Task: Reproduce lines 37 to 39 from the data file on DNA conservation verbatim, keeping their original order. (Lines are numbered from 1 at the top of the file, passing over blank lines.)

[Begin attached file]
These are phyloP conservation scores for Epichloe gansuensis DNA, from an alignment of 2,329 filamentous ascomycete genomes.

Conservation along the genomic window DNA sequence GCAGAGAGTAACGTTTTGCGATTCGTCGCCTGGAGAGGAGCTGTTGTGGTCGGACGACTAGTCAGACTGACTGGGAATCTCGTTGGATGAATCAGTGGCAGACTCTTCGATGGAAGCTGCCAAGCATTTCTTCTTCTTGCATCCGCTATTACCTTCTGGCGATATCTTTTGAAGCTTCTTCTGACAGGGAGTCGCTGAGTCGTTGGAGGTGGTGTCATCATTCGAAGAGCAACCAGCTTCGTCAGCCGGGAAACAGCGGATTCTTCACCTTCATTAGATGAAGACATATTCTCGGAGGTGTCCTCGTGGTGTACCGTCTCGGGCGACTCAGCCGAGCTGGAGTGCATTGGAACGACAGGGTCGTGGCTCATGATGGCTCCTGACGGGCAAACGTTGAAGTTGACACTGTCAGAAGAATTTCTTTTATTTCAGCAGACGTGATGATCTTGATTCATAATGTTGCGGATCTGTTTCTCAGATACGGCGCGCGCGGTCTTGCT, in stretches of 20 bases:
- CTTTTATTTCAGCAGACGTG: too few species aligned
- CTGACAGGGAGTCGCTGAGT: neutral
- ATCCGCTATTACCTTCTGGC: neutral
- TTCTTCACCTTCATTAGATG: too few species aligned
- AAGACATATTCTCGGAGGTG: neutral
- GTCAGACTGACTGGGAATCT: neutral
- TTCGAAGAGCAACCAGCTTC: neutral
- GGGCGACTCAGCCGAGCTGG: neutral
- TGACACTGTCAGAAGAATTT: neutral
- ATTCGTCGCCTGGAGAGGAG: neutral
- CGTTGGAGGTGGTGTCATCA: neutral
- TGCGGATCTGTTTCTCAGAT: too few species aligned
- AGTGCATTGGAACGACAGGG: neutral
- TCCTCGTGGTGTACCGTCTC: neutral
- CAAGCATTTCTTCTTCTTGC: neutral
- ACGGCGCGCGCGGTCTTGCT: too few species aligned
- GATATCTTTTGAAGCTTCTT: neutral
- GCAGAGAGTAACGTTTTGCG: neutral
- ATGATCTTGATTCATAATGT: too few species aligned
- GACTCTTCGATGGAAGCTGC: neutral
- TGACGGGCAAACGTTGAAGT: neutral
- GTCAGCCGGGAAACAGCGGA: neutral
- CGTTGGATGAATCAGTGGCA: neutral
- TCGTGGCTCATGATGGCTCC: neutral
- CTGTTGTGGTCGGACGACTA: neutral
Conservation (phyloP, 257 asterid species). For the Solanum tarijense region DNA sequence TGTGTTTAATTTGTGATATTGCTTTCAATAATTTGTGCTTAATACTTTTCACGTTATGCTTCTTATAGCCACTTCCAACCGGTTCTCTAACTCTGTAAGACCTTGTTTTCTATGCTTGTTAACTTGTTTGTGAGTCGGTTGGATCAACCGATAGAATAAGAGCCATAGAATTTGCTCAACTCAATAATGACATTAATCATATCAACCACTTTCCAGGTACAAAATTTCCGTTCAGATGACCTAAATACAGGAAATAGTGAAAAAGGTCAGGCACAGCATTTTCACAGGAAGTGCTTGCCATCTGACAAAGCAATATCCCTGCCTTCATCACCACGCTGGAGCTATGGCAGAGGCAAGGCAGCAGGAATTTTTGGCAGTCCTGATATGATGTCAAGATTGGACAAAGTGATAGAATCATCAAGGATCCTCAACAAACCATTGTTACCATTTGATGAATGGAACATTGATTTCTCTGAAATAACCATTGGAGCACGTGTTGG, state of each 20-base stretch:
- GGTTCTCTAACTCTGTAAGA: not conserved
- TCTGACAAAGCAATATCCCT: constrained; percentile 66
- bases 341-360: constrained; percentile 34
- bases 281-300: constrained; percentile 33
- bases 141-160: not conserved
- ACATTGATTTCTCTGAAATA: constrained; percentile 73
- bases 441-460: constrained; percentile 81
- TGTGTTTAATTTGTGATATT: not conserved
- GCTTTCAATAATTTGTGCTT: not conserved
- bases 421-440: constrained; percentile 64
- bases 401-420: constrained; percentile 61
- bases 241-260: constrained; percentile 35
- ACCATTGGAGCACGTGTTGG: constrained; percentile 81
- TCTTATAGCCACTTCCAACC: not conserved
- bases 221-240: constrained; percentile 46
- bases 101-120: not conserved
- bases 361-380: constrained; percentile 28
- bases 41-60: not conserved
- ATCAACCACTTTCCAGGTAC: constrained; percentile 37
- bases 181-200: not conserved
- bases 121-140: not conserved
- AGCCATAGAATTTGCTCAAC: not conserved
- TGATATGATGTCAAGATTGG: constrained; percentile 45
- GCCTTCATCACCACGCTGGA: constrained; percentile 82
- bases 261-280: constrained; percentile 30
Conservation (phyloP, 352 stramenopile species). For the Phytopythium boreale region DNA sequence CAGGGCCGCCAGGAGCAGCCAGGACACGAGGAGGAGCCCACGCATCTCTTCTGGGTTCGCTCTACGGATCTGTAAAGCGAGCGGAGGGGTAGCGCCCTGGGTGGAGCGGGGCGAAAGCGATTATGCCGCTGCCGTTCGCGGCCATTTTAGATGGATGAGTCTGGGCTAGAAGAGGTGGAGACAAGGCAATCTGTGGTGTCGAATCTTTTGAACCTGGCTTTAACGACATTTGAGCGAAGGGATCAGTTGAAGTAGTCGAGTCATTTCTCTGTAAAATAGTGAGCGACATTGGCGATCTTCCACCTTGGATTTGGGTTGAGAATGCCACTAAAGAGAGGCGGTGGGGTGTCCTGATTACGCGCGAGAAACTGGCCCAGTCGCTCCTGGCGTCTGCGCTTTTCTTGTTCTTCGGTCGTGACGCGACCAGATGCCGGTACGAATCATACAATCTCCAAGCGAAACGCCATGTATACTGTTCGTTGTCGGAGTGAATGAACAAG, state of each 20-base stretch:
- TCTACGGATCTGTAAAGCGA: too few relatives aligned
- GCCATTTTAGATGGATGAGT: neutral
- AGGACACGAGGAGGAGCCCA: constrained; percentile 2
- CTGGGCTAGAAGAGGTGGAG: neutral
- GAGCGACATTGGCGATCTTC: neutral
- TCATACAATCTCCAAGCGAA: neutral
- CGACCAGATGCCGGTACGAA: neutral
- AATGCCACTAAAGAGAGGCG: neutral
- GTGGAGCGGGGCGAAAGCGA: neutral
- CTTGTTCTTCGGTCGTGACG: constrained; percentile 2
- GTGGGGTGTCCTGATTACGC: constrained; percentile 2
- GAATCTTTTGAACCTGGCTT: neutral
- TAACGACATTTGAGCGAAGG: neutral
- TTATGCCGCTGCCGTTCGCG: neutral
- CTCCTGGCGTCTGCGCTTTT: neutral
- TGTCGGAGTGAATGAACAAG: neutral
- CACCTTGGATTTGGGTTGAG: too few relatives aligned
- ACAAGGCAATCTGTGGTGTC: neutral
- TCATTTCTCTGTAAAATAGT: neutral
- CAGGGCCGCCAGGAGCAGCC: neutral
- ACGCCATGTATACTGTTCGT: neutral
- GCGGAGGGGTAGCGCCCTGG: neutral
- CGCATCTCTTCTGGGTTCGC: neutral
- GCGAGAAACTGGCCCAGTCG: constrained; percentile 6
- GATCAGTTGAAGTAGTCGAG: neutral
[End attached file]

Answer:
- GCTTTCAATAATTTGTGCTT: not conserved
- bases 421-440: constrained; percentile 64
- bases 401-420: constrained; percentile 61